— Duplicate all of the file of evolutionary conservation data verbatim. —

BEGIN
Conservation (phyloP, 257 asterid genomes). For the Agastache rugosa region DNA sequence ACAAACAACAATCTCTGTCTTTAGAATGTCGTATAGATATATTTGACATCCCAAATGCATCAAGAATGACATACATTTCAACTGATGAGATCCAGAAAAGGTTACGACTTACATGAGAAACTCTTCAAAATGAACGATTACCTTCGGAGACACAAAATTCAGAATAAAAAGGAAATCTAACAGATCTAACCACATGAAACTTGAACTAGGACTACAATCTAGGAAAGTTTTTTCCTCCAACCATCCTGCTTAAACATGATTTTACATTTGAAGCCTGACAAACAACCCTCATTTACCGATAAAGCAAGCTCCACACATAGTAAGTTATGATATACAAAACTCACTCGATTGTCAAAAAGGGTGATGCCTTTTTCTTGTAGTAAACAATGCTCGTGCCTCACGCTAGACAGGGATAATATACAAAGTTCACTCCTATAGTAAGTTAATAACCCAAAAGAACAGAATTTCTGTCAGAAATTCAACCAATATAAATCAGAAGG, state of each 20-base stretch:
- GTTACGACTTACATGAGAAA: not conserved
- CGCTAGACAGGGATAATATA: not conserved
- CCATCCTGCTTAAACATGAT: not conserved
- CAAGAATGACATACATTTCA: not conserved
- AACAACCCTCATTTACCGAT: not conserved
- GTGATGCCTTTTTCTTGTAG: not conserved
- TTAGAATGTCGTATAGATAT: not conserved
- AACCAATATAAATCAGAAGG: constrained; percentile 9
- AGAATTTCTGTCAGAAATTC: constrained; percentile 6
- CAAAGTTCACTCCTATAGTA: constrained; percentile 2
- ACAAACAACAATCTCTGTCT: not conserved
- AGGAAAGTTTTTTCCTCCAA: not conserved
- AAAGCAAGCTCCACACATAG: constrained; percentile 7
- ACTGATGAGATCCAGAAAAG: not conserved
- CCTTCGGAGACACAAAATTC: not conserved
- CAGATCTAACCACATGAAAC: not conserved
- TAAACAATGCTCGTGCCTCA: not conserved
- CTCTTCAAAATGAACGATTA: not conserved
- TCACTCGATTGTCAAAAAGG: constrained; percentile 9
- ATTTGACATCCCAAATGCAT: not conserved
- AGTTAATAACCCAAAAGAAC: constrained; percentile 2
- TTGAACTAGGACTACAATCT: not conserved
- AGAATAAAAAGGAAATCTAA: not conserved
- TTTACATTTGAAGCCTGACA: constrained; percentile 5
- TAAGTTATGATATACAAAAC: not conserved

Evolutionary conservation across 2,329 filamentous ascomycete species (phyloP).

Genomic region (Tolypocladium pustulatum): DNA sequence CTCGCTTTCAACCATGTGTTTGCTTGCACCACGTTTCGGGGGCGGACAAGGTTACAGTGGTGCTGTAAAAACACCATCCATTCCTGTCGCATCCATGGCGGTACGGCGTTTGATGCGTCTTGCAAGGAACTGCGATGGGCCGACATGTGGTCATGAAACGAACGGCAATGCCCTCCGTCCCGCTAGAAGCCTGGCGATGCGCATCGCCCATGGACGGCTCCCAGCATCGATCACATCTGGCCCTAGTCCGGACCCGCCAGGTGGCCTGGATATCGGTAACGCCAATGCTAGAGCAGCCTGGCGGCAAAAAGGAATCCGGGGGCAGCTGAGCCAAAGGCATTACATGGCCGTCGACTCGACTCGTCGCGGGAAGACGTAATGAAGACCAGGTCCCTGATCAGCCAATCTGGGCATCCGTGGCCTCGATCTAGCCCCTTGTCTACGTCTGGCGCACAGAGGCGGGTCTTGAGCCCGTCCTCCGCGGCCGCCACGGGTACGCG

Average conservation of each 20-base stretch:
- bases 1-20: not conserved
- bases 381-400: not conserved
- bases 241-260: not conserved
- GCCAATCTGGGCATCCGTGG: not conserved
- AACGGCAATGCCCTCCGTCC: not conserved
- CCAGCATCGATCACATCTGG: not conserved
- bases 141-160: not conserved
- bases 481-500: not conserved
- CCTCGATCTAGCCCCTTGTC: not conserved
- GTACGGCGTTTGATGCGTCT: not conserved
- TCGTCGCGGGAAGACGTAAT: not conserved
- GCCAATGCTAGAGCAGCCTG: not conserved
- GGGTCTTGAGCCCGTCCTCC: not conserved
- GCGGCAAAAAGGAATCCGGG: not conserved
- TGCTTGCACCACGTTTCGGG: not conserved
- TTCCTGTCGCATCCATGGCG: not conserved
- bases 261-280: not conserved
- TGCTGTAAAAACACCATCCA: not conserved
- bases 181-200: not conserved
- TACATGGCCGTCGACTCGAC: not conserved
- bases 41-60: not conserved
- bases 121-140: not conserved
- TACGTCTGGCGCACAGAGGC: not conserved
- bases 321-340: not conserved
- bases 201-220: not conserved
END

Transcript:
Conservation (phyloP, 257 asterid genomes). For the Agastache rugosa region DNA sequence ACAAACAACAATCTCTGTCTTTAGAATGTCGTATAGATATATTTGACATCCCAAATGCATCAAGAATGACATACATTTCAACTGATGAGATCCAGAAAAGGTTACGACTTACATGAGAAACTCTTCAAAATGAACGATTACCTTCGGAGACACAAAATTCAGAATAAAAAGGAAATCTAACAGATCTAACCACATGAAACTTGAACTAGGACTACAATCTAGGAAAGTTTTTTCCTCCAACCATCCTGCTTAAACATGATTTTACATTTGAAGCCTGACAAACAACCCTCATTTACCGATAAAGCAAGCTCCACACATAGTAAGTTATGATATACAAAACTCACTCGATTGTCAAAAAGGGTGATGCCTTTTTCTTGTAGTAAACAATGCTCGTGCCTCACGCTAGACAGGGATAATATACAAAGTTCACTCCTATAGTAAGTTAATAACCCAAAAGAACAGAATTTCTGTCAGAAATTCAACCAATATAAATCAGAAGG, state of each 20-base stretch:
- GTTACGACTTACATGAGAAA: not conserved
- CGCTAGACAGGGATAATATA: not conserved
- CCATCCTGCTTAAACATGAT: not conserved
- CAAGAATGACATACATTTCA: not conserved
- AACAACCCTCATTTACCGAT: not conserved
- GTGATGCCTTTTTCTTGTAG: not conserved
- TTAGAATGTCGTATAGATAT: not conserved
- AACCAATATAAATCAGAAGG: constrained; percentile 9
- AGAATTTCTGTCAGAAATTC: constrained; percentile 6
- CAAAGTTCACTCCTATAGTA: constrained; percentile 2
- ACAAACAACAATCTCTGTCT: not conserved
- AGGAAAGTTTTTTCCTCCAA: not conserved
- AAAGCAAGCTCCACACATAG: constrained; percentile 7
- ACTGATGAGATCCAGAAAAG: not conserved
- CCTTCGGAGACACAAAATTC: not conserved
- CAGATCTAACCACATGAAAC: not conserved
- TAAACAATGCTCGTGCCTCA: not conserved
- CTCTTCAAAATGAACGATTA: not conserved
- TCACTCGATTGTCAAAAAGG: constrained; percentile 9
- ATTTGACATCCCAAATGCAT: not conserved
- AGTTAATAACCCAAAAGAAC: constrained; percentile 2
- TTGAACTAGGACTACAATCT: not conserved
- AGAATAAAAAGGAAATCTAA: not conserved
- TTTACATTTGAAGCCTGACA: constrained; percentile 5
- TAAGTTATGATATACAAAAC: not conserved

Evolutionary conservation across 2,329 filamentous ascomycete species (phyloP).

Genomic region (Tolypocladium pustulatum): DNA sequence CTCGCTTTCAACCATGTGTTTGCTTGCACCACGTTTCGGGGGCGGACAAGGTTACAGTGGTGCTGTAAAAACACCATCCATTCCTGTCGCATCCATGGCGGTACGGCGTTTGATGCGTCTTGCAAGGAACTGCGATGGGCCGACATGTGGTCATGAAACGAACGGCAATGCCCTCCGTCCCGCTAGAAGCCTGGCGATGCGCATCGCCCATGGACGGCTCCCAGCATCGATCACATCTGGCCCTAGTCCGGACCCGCCAGGTGGCCTGGATATCGGTAACGCCAATGCTAGAGCAGCCTGGCGGCAAAAAGGAATCCGGGGGCAGCTGAGCCAAAGGCATTACATGGCCGTCGACTCGACTCGTCGCGGGAAGACGTAATGAAGACCAGGTCCCTGATCAGCCAATCTGGGCATCCGTGGCCTCGATCTAGCCCCTTGTCTACGTCTGGCGCACAGAGGCGGGTCTTGAGCCCGTCCTCCGCGGCCGCCACGGGTACGCG

Average conservation of each 20-base stretch:
- bases 1-20: not conserved
- bases 381-400: not conserved
- bases 241-260: not conserved
- GCCAATCTGGGCATCCGTGG: not conserved
- AACGGCAATGCCCTCCGTCC: not conserved
- CCAGCATCGATCACATCTGG: not conserved
- bases 141-160: not conserved
- bases 481-500: not conserved
- CCTCGATCTAGCCCCTTGTC: not conserved
- GTACGGCGTTTGATGCGTCT: not conserved
- TCGTCGCGGGAAGACGTAAT: not conserved
- GCCAATGCTAGAGCAGCCTG: not conserved
- GGGTCTTGAGCCCGTCCTCC: not conserved
- GCGGCAAAAAGGAATCCGGG: not conserved
- TGCTTGCACCACGTTTCGGG: not conserved
- TTCCTGTCGCATCCATGGCG: not conserved
- bases 261-280: not conserved
- TGCTGTAAAAACACCATCCA: not conserved
- bases 181-200: not conserved
- TACATGGCCGTCGACTCGAC: not conserved
- bases 41-60: not conserved
- bases 121-140: not conserved
- TACGTCTGGCGCACAGAGGC: not conserved
- bases 321-340: not conserved
- bases 201-220: not conserved